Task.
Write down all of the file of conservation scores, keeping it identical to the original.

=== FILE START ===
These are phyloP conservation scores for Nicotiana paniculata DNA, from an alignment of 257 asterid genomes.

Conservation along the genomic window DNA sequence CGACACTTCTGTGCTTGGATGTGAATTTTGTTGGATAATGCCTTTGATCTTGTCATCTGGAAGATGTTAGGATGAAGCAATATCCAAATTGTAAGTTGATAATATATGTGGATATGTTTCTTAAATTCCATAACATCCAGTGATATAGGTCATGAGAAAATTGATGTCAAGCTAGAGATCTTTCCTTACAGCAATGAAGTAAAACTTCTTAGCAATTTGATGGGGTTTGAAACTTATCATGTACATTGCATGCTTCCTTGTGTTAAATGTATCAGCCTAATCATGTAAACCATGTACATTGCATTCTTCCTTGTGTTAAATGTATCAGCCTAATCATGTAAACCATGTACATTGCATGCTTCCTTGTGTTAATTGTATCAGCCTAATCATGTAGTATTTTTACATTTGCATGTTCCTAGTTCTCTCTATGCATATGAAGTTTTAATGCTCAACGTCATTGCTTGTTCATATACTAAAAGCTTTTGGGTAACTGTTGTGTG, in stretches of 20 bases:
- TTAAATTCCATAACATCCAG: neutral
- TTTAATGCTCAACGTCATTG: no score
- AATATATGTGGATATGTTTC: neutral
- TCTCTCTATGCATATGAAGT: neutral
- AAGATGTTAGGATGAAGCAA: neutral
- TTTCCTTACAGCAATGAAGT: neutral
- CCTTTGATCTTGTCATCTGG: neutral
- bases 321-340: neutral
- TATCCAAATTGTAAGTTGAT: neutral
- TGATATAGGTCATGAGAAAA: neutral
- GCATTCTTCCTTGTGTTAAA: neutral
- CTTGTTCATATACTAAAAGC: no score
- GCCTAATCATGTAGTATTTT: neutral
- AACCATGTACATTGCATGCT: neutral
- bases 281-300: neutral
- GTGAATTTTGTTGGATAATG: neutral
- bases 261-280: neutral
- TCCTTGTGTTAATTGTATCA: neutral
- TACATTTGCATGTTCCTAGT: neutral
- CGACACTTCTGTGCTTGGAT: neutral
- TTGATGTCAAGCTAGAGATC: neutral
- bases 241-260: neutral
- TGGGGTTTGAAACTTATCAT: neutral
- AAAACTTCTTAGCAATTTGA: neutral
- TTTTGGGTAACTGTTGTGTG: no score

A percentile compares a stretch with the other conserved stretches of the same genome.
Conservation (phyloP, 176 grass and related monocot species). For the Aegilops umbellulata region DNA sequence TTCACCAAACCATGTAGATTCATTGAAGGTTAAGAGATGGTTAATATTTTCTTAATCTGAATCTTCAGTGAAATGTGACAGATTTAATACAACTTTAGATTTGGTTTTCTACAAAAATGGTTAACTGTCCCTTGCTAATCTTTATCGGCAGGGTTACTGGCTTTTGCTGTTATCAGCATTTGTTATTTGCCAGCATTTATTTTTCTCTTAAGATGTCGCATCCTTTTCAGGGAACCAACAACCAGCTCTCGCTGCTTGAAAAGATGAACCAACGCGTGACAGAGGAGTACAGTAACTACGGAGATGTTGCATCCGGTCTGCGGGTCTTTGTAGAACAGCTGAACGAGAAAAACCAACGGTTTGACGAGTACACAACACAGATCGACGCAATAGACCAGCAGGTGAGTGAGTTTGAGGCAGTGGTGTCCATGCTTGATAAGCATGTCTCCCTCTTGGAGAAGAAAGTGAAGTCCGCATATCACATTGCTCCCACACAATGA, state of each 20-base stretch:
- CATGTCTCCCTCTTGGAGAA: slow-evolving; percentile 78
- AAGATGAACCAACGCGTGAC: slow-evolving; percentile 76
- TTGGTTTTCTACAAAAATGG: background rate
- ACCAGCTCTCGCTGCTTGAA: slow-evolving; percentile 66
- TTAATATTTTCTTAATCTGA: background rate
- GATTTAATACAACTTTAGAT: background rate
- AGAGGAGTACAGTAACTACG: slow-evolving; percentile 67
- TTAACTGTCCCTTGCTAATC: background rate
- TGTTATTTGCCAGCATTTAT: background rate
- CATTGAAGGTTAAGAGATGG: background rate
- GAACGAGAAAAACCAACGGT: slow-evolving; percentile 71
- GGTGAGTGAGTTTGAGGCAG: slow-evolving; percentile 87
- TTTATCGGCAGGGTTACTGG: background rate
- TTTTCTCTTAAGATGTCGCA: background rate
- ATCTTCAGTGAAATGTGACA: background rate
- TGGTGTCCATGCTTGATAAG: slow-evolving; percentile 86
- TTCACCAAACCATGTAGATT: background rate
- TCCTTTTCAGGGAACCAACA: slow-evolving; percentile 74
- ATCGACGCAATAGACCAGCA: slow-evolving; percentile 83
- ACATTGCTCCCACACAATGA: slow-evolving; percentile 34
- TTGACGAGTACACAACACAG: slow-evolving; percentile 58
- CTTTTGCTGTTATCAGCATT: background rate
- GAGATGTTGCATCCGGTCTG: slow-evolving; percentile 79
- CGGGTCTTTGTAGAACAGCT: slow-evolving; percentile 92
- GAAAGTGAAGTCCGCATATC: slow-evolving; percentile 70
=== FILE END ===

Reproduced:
These are phyloP conservation scores for Nicotiana paniculata DNA, from an alignment of 257 asterid genomes.

Conservation along the genomic window DNA sequence CGACACTTCTGTGCTTGGATGTGAATTTTGTTGGATAATGCCTTTGATCTTGTCATCTGGAAGATGTTAGGATGAAGCAATATCCAAATTGTAAGTTGATAATATATGTGGATATGTTTCTTAAATTCCATAACATCCAGTGATATAGGTCATGAGAAAATTGATGTCAAGCTAGAGATCTTTCCTTACAGCAATGAAGTAAAACTTCTTAGCAATTTGATGGGGTTTGAAACTTATCATGTACATTGCATGCTTCCTTGTGTTAAATGTATCAGCCTAATCATGTAAACCATGTACATTGCATTCTTCCTTGTGTTAAATGTATCAGCCTAATCATGTAAACCATGTACATTGCATGCTTCCTTGTGTTAATTGTATCAGCCTAATCATGTAGTATTTTTACATTTGCATGTTCCTAGTTCTCTCTATGCATATGAAGTTTTAATGCTCAACGTCATTGCTTGTTCATATACTAAAAGCTTTTGGGTAACTGTTGTGTG, in stretches of 20 bases:
- TTAAATTCCATAACATCCAG: neutral
- TTTAATGCTCAACGTCATTG: no score
- AATATATGTGGATATGTTTC: neutral
- TCTCTCTATGCATATGAAGT: neutral
- AAGATGTTAGGATGAAGCAA: neutral
- TTTCCTTACAGCAATGAAGT: neutral
- CCTTTGATCTTGTCATCTGG: neutral
- bases 321-340: neutral
- TATCCAAATTGTAAGTTGAT: neutral
- TGATATAGGTCATGAGAAAA: neutral
- GCATTCTTCCTTGTGTTAAA: neutral
- CTTGTTCATATACTAAAAGC: no score
- GCCTAATCATGTAGTATTTT: neutral
- AACCATGTACATTGCATGCT: neutral
- bases 281-300: neutral
- GTGAATTTTGTTGGATAATG: neutral
- bases 261-280: neutral
- TCCTTGTGTTAATTGTATCA: neutral
- TACATTTGCATGTTCCTAGT: neutral
- CGACACTTCTGTGCTTGGAT: neutral
- TTGATGTCAAGCTAGAGATC: neutral
- bases 241-260: neutral
- TGGGGTTTGAAACTTATCAT: neutral
- AAAACTTCTTAGCAATTTGA: neutral
- TTTTGGGTAACTGTTGTGTG: no score

A percentile compares a stretch with the other conserved stretches of the same genome.
Conservation (phyloP, 176 grass and related monocot species). For the Aegilops umbellulata region DNA sequence TTCACCAAACCATGTAGATTCATTGAAGGTTAAGAGATGGTTAATATTTTCTTAATCTGAATCTTCAGTGAAATGTGACAGATTTAATACAACTTTAGATTTGGTTTTCTACAAAAATGGTTAACTGTCCCTTGCTAATCTTTATCGGCAGGGTTACTGGCTTTTGCTGTTATCAGCATTTGTTATTTGCCAGCATTTATTTTTCTCTTAAGATGTCGCATCCTTTTCAGGGAACCAACAACCAGCTCTCGCTGCTTGAAAAGATGAACCAACGCGTGACAGAGGAGTACAGTAACTACGGAGATGTTGCATCCGGTCTGCGGGTCTTTGTAGAACAGCTGAACGAGAAAAACCAACGGTTTGACGAGTACACAACACAGATCGACGCAATAGACCAGCAGGTGAGTGAGTTTGAGGCAGTGGTGTCCATGCTTGATAAGCATGTCTCCCTCTTGGAGAAGAAAGTGAAGTCCGCATATCACATTGCTCCCACACAATGA, state of each 20-base stretch:
- CATGTCTCCCTCTTGGAGAA: slow-evolving; percentile 78
- AAGATGAACCAACGCGTGAC: slow-evolving; percentile 76
- TTGGTTTTCTACAAAAATGG: background rate
- ACCAGCTCTCGCTGCTTGAA: slow-evolving; percentile 66
- TTAATATTTTCTTAATCTGA: background rate
- GATTTAATACAACTTTAGAT: background rate
- AGAGGAGTACAGTAACTACG: slow-evolving; percentile 67
- TTAACTGTCCCTTGCTAATC: background rate
- TGTTATTTGCCAGCATTTAT: background rate
- CATTGAAGGTTAAGAGATGG: background rate
- GAACGAGAAAAACCAACGGT: slow-evolving; percentile 71
- GGTGAGTGAGTTTGAGGCAG: slow-evolving; percentile 87
- TTTATCGGCAGGGTTACTGG: background rate
- TTTTCTCTTAAGATGTCGCA: background rate
- ATCTTCAGTGAAATGTGACA: background rate
- TGGTGTCCATGCTTGATAAG: slow-evolving; percentile 86
- TTCACCAAACCATGTAGATT: background rate
- TCCTTTTCAGGGAACCAACA: slow-evolving; percentile 74
- ATCGACGCAATAGACCAGCA: slow-evolving; percentile 83
- ACATTGCTCCCACACAATGA: slow-evolving; percentile 34
- TTGACGAGTACACAACACAG: slow-evolving; percentile 58
- CTTTTGCTGTTATCAGCATT: background rate
- GAGATGTTGCATCCGGTCTG: slow-evolving; percentile 79
- CGGGTCTTTGTAGAACAGCT: slow-evolving; percentile 92
- GAAAGTGAAGTCCGCATATC: slow-evolving; percentile 70